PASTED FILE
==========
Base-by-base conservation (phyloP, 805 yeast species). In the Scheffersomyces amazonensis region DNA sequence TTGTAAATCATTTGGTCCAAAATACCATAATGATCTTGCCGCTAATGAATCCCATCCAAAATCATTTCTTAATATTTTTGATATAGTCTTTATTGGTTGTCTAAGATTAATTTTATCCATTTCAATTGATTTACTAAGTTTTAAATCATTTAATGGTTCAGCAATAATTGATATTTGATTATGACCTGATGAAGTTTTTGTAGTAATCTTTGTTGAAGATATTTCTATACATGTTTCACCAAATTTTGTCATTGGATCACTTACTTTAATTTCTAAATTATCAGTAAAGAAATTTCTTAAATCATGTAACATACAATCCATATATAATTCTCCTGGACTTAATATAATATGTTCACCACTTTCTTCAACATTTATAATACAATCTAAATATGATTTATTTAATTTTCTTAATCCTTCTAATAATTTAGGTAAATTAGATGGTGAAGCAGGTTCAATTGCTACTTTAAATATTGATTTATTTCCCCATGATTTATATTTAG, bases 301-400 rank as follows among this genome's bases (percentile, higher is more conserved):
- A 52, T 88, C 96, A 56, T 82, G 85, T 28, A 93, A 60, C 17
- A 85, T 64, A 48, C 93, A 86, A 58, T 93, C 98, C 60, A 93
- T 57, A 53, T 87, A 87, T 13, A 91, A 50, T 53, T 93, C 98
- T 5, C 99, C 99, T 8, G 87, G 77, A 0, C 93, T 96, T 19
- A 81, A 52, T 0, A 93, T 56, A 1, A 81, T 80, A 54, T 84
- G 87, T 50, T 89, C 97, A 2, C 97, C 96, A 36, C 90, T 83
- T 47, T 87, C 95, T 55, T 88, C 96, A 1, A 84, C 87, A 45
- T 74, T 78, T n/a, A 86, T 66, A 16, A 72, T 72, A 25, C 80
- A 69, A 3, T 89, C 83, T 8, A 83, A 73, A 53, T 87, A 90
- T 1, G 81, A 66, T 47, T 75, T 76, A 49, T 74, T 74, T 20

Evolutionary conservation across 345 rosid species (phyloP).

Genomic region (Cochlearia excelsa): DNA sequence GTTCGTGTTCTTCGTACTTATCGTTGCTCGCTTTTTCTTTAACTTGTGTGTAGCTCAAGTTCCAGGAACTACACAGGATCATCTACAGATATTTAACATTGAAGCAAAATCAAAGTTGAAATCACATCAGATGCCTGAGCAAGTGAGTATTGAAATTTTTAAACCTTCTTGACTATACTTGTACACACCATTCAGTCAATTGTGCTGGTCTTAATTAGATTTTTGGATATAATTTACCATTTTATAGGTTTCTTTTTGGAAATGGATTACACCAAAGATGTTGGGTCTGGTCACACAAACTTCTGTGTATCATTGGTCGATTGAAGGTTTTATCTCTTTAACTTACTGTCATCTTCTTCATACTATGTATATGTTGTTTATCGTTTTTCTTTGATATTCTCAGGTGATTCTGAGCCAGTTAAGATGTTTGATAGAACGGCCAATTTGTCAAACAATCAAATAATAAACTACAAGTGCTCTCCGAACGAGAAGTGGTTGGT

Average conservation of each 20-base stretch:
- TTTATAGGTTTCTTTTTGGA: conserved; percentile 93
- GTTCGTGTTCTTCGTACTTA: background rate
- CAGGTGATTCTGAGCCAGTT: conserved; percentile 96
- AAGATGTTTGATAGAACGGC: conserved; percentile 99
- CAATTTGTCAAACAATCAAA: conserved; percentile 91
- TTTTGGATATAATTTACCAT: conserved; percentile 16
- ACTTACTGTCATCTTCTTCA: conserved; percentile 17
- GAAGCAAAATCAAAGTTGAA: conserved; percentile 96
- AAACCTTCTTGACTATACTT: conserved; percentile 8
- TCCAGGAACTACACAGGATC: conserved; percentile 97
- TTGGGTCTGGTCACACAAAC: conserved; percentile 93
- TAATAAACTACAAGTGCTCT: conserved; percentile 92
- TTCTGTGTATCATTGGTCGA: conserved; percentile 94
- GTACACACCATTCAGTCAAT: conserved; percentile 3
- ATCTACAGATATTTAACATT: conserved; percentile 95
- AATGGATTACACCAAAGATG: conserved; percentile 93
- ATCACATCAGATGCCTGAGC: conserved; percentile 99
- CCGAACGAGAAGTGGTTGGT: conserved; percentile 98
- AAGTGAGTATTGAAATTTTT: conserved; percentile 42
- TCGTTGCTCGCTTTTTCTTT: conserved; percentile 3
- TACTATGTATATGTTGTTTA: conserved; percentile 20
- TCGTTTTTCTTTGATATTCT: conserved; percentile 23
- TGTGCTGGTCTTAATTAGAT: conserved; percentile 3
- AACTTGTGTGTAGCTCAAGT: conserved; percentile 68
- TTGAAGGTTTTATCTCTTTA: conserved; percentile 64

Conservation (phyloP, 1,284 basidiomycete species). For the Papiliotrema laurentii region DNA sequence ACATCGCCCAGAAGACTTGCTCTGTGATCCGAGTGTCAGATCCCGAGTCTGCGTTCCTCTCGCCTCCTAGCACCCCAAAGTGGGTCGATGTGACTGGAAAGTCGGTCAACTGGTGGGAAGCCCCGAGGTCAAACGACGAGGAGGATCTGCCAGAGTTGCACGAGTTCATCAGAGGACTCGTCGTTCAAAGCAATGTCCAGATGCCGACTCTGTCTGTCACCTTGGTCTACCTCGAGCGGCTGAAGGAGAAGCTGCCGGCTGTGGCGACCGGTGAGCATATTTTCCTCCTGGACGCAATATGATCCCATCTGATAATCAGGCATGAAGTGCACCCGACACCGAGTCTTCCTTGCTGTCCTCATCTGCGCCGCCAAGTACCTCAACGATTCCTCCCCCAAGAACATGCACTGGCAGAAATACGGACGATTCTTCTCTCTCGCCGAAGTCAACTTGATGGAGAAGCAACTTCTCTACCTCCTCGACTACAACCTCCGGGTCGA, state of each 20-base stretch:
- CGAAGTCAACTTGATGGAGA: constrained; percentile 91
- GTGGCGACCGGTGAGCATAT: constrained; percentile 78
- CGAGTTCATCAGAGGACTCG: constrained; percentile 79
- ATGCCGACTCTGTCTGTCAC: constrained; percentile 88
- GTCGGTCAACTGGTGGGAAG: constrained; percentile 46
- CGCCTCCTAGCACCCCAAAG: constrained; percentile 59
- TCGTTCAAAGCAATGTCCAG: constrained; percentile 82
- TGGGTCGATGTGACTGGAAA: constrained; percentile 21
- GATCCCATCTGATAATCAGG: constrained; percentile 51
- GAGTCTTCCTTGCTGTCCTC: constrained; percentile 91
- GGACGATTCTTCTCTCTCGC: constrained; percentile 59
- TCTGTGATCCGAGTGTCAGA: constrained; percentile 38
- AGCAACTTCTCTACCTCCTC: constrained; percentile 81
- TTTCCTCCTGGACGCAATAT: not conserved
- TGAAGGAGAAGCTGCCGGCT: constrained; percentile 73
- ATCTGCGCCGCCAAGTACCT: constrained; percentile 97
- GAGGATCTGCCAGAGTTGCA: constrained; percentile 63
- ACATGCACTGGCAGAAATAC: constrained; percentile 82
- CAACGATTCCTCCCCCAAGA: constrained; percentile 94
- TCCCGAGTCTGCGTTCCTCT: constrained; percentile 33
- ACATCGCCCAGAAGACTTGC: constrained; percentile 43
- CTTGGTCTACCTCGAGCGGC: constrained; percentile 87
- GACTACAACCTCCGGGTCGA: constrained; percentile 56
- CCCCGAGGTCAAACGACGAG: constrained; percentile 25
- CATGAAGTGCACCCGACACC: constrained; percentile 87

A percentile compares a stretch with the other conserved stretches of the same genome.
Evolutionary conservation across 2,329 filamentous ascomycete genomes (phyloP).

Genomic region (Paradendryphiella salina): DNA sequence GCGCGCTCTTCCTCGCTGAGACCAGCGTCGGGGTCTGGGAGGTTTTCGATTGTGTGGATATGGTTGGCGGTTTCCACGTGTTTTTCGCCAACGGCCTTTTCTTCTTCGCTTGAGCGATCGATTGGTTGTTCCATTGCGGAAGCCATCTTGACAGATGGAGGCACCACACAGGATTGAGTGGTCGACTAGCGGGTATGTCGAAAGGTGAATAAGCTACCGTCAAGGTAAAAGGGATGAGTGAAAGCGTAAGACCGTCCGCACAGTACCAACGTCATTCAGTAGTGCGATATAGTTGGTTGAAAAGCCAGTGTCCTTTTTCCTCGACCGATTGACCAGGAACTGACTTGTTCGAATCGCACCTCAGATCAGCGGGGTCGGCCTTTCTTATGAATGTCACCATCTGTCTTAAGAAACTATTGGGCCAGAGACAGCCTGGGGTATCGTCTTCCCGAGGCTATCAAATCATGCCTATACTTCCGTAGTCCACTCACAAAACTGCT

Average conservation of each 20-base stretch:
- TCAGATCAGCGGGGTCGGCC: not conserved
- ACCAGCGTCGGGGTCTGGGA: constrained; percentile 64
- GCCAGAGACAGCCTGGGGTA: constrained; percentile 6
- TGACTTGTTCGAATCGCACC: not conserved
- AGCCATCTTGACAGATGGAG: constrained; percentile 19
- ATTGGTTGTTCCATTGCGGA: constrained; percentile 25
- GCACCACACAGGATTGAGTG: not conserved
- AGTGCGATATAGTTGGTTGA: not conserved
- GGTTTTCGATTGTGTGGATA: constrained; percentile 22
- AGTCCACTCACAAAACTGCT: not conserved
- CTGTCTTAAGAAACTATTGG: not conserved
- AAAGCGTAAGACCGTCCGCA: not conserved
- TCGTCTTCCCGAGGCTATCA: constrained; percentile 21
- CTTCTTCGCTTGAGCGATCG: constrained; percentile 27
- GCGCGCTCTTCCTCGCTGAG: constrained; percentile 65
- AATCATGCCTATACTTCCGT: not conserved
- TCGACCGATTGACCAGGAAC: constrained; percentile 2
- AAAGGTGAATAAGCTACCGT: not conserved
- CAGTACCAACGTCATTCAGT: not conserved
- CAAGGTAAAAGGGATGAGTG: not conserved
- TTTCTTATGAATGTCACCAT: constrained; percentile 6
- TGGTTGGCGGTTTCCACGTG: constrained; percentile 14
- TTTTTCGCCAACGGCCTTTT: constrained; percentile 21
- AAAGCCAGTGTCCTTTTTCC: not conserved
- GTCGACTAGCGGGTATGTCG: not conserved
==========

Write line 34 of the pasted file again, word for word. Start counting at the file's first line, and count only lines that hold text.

- TCGTTGCTCGCTTTTTCTTT: conserved; percentile 3